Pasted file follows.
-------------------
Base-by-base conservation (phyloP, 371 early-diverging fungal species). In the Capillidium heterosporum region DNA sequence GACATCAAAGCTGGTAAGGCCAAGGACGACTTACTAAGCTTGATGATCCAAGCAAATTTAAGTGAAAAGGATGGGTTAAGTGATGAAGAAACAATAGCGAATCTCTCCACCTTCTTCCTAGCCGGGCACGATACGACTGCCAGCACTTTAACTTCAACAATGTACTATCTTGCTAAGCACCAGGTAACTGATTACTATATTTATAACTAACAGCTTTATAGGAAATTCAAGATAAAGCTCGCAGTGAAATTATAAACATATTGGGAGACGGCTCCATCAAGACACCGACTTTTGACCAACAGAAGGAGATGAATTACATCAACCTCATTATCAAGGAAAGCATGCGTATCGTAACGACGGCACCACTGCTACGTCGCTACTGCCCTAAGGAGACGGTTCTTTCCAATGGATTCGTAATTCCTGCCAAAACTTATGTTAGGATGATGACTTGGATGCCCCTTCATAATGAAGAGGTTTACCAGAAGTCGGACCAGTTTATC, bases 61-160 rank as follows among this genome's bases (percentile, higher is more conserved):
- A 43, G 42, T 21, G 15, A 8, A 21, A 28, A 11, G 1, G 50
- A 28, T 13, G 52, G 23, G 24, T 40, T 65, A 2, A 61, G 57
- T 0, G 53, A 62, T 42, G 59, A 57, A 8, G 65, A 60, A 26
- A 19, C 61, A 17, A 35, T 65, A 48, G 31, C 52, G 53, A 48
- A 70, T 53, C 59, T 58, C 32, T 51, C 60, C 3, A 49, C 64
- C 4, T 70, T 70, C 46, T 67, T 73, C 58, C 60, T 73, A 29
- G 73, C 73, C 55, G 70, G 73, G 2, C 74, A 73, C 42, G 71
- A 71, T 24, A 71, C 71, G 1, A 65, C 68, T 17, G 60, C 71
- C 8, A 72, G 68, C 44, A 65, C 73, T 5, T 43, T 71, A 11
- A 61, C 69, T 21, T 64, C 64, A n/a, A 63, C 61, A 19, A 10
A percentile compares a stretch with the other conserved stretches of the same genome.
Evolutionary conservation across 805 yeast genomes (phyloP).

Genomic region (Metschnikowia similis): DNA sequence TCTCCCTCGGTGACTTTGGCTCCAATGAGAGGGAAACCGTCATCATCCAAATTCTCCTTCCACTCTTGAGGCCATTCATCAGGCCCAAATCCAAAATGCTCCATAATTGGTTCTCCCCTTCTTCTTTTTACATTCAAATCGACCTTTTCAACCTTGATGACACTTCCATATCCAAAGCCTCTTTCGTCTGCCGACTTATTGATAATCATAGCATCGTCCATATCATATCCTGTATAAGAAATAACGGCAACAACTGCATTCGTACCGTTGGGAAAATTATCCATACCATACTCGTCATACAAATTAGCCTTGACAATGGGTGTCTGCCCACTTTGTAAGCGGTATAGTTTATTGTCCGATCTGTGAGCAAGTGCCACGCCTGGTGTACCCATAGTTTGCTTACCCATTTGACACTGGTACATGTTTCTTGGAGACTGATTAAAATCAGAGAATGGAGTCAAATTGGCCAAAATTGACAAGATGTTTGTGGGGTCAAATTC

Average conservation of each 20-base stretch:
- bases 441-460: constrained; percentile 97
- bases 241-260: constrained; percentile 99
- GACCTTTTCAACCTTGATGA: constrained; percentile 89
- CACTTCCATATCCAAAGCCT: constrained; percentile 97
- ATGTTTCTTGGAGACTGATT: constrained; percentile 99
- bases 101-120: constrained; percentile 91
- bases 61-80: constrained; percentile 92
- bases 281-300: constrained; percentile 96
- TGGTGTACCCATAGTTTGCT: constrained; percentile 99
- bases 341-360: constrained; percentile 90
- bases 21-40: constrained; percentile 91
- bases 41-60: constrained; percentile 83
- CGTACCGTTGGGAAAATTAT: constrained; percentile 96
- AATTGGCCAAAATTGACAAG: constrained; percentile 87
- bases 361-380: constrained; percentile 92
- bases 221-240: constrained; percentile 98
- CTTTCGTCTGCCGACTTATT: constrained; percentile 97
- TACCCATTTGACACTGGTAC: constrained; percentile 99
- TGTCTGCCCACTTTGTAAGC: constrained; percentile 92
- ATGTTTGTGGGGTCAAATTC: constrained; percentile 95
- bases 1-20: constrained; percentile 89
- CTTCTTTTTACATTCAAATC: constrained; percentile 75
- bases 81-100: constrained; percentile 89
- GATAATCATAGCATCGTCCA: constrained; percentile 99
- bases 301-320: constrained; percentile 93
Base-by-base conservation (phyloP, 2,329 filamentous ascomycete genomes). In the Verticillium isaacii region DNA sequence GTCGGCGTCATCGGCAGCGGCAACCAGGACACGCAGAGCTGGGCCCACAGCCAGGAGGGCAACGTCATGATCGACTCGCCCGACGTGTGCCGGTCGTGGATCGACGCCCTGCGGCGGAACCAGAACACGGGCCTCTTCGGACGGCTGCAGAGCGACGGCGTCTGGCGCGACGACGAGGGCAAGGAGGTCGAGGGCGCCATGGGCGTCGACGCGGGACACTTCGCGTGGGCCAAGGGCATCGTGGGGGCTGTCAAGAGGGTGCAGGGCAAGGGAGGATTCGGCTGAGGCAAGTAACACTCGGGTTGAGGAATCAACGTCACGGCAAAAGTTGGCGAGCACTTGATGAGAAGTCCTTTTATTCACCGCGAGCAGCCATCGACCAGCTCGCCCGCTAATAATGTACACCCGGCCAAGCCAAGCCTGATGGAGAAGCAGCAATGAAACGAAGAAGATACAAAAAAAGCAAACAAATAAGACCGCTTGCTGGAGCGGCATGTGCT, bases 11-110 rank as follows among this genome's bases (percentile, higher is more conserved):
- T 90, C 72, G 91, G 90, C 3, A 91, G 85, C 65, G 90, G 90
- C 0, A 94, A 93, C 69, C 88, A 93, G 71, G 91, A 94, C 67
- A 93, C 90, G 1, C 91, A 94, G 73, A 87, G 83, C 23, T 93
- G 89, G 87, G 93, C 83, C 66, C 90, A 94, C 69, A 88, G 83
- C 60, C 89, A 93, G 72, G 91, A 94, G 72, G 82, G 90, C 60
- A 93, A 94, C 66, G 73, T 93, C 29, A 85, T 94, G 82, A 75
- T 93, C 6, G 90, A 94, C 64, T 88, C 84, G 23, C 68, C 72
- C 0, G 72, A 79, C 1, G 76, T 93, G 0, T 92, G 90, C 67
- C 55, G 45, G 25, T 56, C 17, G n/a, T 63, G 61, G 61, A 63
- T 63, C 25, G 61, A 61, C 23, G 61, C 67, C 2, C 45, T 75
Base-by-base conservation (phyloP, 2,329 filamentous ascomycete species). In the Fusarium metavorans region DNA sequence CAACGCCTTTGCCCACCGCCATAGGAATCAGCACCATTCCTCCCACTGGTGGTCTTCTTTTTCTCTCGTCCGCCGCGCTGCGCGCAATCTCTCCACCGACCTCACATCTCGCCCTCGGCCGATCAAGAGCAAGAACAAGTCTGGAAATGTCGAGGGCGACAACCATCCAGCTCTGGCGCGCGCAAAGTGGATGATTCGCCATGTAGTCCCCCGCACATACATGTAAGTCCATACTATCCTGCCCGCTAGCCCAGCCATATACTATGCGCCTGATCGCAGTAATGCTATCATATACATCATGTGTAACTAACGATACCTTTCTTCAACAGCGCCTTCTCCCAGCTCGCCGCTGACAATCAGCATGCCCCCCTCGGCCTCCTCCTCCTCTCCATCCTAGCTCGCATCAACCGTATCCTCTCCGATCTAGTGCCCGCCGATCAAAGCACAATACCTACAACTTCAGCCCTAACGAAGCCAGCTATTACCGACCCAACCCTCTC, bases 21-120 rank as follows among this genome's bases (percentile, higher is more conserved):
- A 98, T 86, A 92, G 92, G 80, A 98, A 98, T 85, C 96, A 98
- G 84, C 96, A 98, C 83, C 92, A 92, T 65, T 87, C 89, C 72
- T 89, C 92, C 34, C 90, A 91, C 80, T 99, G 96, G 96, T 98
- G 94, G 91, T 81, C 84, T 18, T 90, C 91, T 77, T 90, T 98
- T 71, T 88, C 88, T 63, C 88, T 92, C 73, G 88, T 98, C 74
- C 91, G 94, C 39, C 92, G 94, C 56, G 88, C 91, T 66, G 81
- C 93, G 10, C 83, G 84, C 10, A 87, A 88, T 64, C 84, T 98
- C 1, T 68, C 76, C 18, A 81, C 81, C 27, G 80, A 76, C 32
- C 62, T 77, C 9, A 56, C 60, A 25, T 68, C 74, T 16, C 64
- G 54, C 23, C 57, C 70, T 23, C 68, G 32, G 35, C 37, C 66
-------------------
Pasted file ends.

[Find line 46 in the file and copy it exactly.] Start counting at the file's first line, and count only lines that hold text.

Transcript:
- C 60, C 89, A 93, G 72, G 91, A 94, G 72, G 82, G 90, C 60